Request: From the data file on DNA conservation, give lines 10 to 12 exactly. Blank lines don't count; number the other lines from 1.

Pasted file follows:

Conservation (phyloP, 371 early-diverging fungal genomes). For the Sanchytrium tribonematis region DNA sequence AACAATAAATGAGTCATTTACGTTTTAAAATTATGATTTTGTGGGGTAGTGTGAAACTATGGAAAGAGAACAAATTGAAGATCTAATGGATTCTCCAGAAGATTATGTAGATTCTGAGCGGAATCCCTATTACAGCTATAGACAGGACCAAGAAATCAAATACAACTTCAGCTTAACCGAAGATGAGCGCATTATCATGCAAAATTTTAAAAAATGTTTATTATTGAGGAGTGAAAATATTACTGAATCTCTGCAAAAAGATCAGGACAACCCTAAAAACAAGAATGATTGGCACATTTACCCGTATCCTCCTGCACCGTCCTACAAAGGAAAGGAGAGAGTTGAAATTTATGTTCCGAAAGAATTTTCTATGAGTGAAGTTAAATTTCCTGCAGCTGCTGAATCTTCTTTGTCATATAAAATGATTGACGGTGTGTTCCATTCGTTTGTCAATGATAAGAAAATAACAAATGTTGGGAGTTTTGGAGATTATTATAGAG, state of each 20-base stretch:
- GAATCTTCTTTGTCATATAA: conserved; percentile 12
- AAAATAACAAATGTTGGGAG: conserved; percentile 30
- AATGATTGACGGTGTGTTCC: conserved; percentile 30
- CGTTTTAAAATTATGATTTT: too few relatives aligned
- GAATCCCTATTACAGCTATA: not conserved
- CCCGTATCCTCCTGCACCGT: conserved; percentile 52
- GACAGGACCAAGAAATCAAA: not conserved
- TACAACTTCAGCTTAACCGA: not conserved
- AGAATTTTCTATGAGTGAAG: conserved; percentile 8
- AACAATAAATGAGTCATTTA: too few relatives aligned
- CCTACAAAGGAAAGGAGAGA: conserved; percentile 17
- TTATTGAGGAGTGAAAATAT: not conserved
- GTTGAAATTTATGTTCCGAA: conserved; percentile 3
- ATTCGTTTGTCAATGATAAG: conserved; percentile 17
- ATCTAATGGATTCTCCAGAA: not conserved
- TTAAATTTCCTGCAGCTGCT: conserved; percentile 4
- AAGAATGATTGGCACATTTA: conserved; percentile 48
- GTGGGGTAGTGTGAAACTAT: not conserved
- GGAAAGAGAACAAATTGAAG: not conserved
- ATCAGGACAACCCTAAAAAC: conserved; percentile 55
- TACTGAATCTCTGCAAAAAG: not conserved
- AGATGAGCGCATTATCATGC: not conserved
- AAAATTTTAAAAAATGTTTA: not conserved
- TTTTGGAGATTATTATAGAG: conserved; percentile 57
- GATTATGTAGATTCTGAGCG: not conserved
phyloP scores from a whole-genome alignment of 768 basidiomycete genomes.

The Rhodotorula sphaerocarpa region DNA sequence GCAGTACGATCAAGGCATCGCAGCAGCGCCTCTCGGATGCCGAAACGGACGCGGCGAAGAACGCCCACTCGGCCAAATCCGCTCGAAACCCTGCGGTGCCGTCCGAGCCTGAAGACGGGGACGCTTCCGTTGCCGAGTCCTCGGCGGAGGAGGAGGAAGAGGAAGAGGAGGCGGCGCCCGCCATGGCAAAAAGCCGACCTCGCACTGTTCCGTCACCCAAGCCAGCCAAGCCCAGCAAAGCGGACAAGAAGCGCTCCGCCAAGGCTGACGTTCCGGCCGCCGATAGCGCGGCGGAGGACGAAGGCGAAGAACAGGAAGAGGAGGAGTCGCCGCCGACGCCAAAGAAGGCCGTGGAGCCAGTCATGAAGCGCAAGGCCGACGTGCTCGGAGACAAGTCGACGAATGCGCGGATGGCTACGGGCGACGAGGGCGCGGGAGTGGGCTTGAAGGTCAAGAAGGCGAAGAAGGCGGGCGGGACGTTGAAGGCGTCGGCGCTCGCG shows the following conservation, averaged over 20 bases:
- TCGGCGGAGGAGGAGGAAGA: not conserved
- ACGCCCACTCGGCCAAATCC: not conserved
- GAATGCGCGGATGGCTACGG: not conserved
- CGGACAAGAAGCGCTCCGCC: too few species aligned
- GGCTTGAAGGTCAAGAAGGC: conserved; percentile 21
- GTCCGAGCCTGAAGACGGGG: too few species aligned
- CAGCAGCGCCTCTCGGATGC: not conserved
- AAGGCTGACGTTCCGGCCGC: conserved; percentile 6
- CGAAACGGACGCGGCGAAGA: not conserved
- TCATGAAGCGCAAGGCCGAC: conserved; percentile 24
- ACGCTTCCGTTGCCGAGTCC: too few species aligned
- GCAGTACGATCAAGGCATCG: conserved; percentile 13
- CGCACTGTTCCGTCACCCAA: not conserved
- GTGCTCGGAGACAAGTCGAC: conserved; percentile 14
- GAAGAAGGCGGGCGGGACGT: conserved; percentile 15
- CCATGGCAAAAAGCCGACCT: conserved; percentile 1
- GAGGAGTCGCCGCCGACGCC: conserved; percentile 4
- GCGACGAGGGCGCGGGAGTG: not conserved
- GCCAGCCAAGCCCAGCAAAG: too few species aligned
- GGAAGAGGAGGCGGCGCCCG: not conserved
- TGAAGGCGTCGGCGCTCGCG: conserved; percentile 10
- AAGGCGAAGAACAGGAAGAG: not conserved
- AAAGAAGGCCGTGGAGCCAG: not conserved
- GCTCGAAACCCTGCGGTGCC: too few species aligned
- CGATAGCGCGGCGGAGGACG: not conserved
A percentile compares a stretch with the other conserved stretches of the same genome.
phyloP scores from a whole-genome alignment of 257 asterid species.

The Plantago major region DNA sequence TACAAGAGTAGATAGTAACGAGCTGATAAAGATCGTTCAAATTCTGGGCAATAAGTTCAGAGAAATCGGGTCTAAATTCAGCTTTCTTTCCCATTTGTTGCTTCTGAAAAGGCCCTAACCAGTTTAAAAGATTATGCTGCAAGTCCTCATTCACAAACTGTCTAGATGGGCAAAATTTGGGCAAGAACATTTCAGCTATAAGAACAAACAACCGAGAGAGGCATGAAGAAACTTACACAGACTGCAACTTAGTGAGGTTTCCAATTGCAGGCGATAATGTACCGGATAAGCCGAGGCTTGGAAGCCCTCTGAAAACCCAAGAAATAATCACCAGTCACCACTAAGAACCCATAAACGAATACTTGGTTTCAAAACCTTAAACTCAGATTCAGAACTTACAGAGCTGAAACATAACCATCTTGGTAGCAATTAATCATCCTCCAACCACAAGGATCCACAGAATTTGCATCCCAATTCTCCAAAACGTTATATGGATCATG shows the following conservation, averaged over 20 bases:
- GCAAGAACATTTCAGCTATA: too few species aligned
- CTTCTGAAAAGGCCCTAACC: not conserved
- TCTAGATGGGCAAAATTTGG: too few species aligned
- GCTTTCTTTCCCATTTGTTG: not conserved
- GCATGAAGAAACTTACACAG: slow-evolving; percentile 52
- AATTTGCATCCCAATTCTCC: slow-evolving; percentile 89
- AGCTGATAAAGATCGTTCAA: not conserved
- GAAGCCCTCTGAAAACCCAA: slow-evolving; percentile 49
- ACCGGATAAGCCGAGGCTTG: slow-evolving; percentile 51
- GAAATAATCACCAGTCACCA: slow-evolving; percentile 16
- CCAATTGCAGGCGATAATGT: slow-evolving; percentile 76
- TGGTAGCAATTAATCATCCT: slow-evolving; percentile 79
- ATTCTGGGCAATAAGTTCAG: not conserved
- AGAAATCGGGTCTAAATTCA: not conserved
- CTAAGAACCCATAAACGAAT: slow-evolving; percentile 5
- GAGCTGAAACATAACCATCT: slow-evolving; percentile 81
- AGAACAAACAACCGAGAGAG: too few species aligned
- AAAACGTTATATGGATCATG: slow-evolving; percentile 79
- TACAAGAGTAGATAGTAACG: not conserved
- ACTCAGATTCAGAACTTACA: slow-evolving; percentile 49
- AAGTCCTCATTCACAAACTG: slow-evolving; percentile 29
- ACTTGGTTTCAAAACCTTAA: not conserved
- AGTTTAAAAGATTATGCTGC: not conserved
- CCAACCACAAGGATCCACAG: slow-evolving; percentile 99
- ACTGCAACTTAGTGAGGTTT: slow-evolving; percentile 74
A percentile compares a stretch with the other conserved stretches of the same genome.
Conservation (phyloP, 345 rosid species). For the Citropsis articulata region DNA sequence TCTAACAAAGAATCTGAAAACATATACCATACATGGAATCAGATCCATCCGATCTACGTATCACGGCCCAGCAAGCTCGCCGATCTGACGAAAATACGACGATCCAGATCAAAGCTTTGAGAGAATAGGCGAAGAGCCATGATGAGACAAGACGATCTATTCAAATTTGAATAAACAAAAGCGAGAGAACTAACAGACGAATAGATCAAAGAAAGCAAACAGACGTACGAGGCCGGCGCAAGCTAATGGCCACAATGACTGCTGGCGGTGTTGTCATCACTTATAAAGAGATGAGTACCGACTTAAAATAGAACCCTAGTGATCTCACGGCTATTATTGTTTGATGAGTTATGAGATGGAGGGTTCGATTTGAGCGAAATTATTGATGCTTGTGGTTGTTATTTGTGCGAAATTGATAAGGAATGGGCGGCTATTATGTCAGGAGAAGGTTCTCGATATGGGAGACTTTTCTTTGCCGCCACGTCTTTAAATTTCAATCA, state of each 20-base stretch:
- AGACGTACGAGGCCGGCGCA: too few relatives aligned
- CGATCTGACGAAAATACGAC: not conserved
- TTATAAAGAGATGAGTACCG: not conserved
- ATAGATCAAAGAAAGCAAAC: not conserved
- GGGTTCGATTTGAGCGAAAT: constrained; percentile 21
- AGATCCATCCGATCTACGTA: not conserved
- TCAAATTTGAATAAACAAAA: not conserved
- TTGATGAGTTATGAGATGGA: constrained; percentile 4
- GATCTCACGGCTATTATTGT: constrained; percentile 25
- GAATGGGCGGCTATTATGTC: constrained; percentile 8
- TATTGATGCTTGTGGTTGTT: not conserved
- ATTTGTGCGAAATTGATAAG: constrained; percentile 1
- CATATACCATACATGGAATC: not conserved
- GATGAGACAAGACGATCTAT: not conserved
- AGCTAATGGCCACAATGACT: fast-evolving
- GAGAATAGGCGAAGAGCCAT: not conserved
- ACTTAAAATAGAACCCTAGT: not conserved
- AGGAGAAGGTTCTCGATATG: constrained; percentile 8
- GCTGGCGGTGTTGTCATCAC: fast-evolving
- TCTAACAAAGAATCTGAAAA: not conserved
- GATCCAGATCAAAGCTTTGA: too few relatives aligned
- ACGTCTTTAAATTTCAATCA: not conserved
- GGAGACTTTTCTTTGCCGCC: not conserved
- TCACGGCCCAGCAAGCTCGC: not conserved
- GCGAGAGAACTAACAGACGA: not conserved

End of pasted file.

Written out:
- AGAATTTTCTATGAGTGAAG: conserved; percentile 8
- AACAATAAATGAGTCATTTA: too few relatives aligned
- CCTACAAAGGAAAGGAGAGA: conserved; percentile 17